Intravenous literature: Zingg, W., Imhof, A., Maggiorini, M., Stocker, R., Keller, E. and Ruef, C. (2009) Impact of a preventionÂ strategy targeting handÂ hygiene and catheter care on the incidence of catheter-related bloodstream infections. Critical Care Medicine. 37(7), p.2167-73.
OBJECTIVES: To study the impact of a teaching intervention on the rate of central venous catheter-related bloodstream infections (CRBSI) in intensive care patients.
DESIGN: Prospective before/after interventional cohort study on medical and surgical intensive care units.
SETTING: University hospital with five adult intensive care units.
PATIENTS: All patients with a central venous catheter on the five ICUs from September to December 2003 (baseline period) and from March to July 2004 (intervention period).
INTERVENTIONS: Educational program with teaching of hand hygiene, standards of catheter care, and preparation of intravenous drugs.
MEASUREMENTS AND MAIN RESULTS: The primary outcome variable was the rate of CRBSIs per 1000 catheter days during a baseline period of 4 months and an intervention period of 5 months. The secondary outcome variable was compliance with hand hygiene. Of the patients, 499 patients with 6200 catheter days in the baseline period and 500 patients with 7279 catheter days were monitored in the intervention period. The incidence density of CRBSI decreased from 3.9 per 1000 catheter days in the preintervention phase to 1.0 per 1000 catheter days in the intervention phase (p < 0.001). The risk for CRBSI was significantly higher in the baseline period in both univariate and multivariate analysis. Other independent risk factors were hospitalization in the medical ICU and male gender. Time to CRBSI was significantly longer in the intervention period (median 9 days vs. 6.5 days, respectively; p = 0.02). Compliance with hand hygiene improved slightly from 59% in the baseline period to 65% in the intervention period, but the rate of correct performance of the practice increased from 22.5% to 42.6% (p = 0.003).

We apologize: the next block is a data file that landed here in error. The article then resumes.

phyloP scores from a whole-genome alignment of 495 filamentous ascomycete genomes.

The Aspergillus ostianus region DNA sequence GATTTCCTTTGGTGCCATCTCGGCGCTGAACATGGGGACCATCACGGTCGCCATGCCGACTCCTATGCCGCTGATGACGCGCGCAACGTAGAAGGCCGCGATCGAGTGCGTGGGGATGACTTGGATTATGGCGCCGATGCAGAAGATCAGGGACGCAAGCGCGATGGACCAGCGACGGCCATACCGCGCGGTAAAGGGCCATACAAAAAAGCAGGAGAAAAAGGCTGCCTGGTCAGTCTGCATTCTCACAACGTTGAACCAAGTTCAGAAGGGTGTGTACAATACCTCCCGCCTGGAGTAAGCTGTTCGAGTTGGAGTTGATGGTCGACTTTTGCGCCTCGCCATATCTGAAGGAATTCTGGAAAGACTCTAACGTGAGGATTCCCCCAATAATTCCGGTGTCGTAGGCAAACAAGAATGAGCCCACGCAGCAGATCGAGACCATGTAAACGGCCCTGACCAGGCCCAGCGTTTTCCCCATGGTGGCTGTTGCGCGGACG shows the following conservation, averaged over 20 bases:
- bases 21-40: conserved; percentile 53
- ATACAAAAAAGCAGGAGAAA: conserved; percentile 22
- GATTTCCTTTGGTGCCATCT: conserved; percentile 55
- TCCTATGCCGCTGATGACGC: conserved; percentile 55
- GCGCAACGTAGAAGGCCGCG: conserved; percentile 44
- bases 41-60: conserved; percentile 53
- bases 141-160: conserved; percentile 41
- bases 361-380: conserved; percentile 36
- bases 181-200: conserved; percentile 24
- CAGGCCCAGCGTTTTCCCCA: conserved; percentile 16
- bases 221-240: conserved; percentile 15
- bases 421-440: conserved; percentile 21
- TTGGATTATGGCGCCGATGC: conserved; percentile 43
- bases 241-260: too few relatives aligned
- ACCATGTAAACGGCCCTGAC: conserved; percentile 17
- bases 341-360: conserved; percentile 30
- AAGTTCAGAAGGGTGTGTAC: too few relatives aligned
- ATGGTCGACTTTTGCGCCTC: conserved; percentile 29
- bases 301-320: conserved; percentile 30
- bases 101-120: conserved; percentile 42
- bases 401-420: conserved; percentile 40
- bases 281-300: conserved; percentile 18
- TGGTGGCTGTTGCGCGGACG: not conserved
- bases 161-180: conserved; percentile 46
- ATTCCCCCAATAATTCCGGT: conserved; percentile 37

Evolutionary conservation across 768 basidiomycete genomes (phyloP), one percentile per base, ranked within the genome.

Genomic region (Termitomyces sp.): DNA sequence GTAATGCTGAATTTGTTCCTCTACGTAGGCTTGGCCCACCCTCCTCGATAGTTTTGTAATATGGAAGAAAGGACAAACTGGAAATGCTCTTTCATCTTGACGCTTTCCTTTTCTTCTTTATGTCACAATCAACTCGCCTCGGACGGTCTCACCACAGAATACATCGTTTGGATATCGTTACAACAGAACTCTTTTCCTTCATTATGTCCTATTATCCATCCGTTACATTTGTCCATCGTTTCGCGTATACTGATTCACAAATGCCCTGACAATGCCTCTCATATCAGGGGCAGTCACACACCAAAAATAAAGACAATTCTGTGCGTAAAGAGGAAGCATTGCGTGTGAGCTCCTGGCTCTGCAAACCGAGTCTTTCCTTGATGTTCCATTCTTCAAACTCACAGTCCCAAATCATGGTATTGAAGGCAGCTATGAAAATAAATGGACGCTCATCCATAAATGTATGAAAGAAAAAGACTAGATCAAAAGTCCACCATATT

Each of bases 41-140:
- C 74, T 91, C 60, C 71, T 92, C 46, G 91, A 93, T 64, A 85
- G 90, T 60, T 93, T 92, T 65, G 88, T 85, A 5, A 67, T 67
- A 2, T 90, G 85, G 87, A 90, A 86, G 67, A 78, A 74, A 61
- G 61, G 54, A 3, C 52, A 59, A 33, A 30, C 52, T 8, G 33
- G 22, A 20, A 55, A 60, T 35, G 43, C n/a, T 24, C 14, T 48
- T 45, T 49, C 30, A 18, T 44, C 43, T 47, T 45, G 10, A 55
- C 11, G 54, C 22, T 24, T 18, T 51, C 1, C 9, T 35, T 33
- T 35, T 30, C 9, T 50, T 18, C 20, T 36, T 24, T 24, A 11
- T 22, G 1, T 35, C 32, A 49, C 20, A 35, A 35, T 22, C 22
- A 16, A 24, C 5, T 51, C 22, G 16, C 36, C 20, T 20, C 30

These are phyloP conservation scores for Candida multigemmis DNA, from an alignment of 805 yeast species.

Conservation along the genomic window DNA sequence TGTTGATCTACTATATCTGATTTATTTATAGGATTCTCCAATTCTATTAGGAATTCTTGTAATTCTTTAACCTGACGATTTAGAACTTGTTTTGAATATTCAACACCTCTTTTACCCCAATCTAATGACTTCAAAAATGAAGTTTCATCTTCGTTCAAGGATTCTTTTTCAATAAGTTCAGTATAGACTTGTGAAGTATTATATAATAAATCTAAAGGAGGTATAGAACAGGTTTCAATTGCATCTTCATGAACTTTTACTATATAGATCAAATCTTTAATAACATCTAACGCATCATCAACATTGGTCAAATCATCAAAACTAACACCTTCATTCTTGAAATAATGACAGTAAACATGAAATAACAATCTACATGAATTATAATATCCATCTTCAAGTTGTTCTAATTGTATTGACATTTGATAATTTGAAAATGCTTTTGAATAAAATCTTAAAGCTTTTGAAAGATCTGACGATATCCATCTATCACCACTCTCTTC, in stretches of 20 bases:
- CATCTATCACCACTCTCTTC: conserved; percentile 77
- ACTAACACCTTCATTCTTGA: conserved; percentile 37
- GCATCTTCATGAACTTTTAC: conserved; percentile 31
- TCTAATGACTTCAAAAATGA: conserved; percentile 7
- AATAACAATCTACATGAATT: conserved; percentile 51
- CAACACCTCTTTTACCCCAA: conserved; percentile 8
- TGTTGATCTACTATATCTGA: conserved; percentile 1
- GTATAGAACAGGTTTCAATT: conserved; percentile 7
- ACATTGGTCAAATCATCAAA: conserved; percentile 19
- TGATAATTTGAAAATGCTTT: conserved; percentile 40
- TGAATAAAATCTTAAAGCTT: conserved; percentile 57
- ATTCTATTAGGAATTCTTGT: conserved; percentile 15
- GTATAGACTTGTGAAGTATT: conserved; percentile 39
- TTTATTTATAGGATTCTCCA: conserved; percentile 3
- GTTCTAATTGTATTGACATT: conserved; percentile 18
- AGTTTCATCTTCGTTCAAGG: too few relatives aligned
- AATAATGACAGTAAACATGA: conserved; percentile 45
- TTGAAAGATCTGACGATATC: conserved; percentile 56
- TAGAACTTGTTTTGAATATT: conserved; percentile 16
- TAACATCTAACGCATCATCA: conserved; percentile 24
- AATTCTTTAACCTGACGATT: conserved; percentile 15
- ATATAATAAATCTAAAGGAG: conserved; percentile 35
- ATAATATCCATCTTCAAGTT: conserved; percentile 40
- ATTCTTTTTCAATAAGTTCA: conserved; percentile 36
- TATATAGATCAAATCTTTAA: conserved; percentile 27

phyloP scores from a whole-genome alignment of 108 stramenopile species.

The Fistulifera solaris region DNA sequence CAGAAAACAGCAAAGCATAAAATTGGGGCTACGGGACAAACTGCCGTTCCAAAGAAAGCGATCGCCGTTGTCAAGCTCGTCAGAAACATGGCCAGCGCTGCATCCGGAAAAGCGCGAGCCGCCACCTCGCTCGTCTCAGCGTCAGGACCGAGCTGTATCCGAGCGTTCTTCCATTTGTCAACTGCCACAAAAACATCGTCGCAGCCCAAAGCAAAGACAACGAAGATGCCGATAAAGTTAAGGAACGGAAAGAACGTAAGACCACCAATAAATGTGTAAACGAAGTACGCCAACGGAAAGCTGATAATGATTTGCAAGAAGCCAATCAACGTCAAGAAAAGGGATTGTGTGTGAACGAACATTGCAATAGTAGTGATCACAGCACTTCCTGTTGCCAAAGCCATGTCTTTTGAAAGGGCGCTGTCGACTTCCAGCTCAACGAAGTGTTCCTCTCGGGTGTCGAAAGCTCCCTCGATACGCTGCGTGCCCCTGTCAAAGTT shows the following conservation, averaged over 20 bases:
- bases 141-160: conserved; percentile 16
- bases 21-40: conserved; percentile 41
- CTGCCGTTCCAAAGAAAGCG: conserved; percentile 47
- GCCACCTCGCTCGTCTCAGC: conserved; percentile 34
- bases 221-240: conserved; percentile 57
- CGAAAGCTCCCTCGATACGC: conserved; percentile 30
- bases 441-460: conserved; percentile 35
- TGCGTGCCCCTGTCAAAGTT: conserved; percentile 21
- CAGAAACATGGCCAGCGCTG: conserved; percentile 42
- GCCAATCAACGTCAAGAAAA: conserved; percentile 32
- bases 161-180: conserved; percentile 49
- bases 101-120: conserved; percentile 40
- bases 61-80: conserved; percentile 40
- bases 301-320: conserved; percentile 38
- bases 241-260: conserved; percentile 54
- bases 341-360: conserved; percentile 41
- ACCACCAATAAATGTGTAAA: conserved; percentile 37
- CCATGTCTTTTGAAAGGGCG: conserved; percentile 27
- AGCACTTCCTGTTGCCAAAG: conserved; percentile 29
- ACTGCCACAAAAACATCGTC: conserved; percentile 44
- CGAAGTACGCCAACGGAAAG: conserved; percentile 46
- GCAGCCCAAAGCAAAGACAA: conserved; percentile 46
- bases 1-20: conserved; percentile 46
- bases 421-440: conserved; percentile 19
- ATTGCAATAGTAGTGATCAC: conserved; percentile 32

CONCLUSIONS: Evidence-based catheter-care procedures, guided by healthcare workers’ perceptions and including bedside teaching, reduce significantly the CRBSI rate and demonstrate that improving catheter care has a major impact on its prevention.